assertEquals("firstString", "secondString", "The String " +
                "values were not equal");
    }
}

Of course, this is obvious, but in the case of your tests, maybe your Assertions will require a message that is more meaningful to what you are testing.

If we run this test again, we will see that we now have the specified message in the console in addition to the test result.



The assertion failed error had a message saying that the "String values were not equal".

Again, we have the "Expected" and "Actual values" listed in the console.

As we've seen before, when we are using the assertEquals, we can compare different values, which are of a primitive type or a String, or even an object.

We can also compare lists of items.

Let's say we wanted to compare two lists of Strings to see that the values in both of the lists are exactly the same.

For that I will create a new test, and I will call it assertEqualsListTest.

Here, we will simply create a List of Strings and we will say expectedValues =, and this will just be Arrays.asList().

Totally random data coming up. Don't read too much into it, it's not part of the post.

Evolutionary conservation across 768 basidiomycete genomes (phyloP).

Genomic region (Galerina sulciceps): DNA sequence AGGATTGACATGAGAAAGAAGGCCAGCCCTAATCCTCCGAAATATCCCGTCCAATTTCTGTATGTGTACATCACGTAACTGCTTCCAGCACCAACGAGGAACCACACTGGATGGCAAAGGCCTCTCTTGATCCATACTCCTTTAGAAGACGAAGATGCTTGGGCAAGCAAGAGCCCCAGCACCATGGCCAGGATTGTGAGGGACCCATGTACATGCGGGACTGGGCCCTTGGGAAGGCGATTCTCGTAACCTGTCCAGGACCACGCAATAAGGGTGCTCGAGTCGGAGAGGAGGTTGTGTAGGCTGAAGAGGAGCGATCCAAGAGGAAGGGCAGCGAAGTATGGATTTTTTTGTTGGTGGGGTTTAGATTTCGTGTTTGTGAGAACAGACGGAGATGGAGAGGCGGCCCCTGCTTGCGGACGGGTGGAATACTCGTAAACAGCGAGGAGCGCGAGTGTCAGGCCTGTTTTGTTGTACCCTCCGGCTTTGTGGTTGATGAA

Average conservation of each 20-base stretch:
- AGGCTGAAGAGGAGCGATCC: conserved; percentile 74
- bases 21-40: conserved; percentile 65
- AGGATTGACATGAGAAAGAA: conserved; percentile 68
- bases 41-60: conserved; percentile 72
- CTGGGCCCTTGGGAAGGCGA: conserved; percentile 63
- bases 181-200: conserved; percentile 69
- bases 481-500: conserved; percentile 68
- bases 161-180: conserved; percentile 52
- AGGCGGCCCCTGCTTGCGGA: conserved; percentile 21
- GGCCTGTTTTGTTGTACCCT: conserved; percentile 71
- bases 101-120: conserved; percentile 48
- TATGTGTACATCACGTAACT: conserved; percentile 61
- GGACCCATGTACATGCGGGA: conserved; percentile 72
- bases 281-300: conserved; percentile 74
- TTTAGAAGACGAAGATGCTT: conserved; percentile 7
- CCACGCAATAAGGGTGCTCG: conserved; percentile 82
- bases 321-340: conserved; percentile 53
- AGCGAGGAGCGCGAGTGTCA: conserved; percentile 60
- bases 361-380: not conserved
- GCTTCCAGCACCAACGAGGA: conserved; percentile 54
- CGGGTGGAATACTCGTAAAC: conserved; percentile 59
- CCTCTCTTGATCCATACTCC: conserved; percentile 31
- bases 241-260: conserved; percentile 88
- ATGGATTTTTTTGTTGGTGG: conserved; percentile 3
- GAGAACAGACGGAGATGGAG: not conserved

We will just provide some values here - we will just say, "firstString", "secondString", and let's give it a "thirdString".

Let's import the List.

Let's also create the list of actual values by just copy-pasting this one and renaming the list we pasted to actualValues.

In this case, we have two identical Lists of Strings.

We could also use the Assertions.assertEquals() method to compare the two lists.

We would say that we want to compare the expectedValues with the actualValues. \

Before we run this, we can simplify the code a little bit by using a static import for the assertEquals method. We can do that by hitting the "Alt+Enter" shortcut and choosing the "Add static import for 'org.junit.jupiter.api.Assertions.assertEquals" methods.



In this case, the assertEquals has not been imported staticly in both of the tests that I have here.


package junit5tests;

import org.junit.jupiter.api.Assertions;
import org.junit.jupiter.api.Test;

import java.util.Arrays;
import java.util.List;

import static org.junit.jupiter.api.Assertions.*;

public class AssertionsTest {

    @Test
    void assertEqualsTest() {
        assertEquals("firstString", "secondString", "The String " +
                "values were not equal");
    }

    @Test
    void assertEqualsListTest() {
        List<String> expectedValues = Arrays.asList("firstString",
                "secondString", "thirdString");
        List<String> actualValues = Arrays.asList("firstString",
                "secondString");
        assertEquals(expectedValues, actualValues);
    }
}

Now we can just run this second test to see that it passes.



It passed successfully.

Of course, we don't have any messages in the console because everything was okay.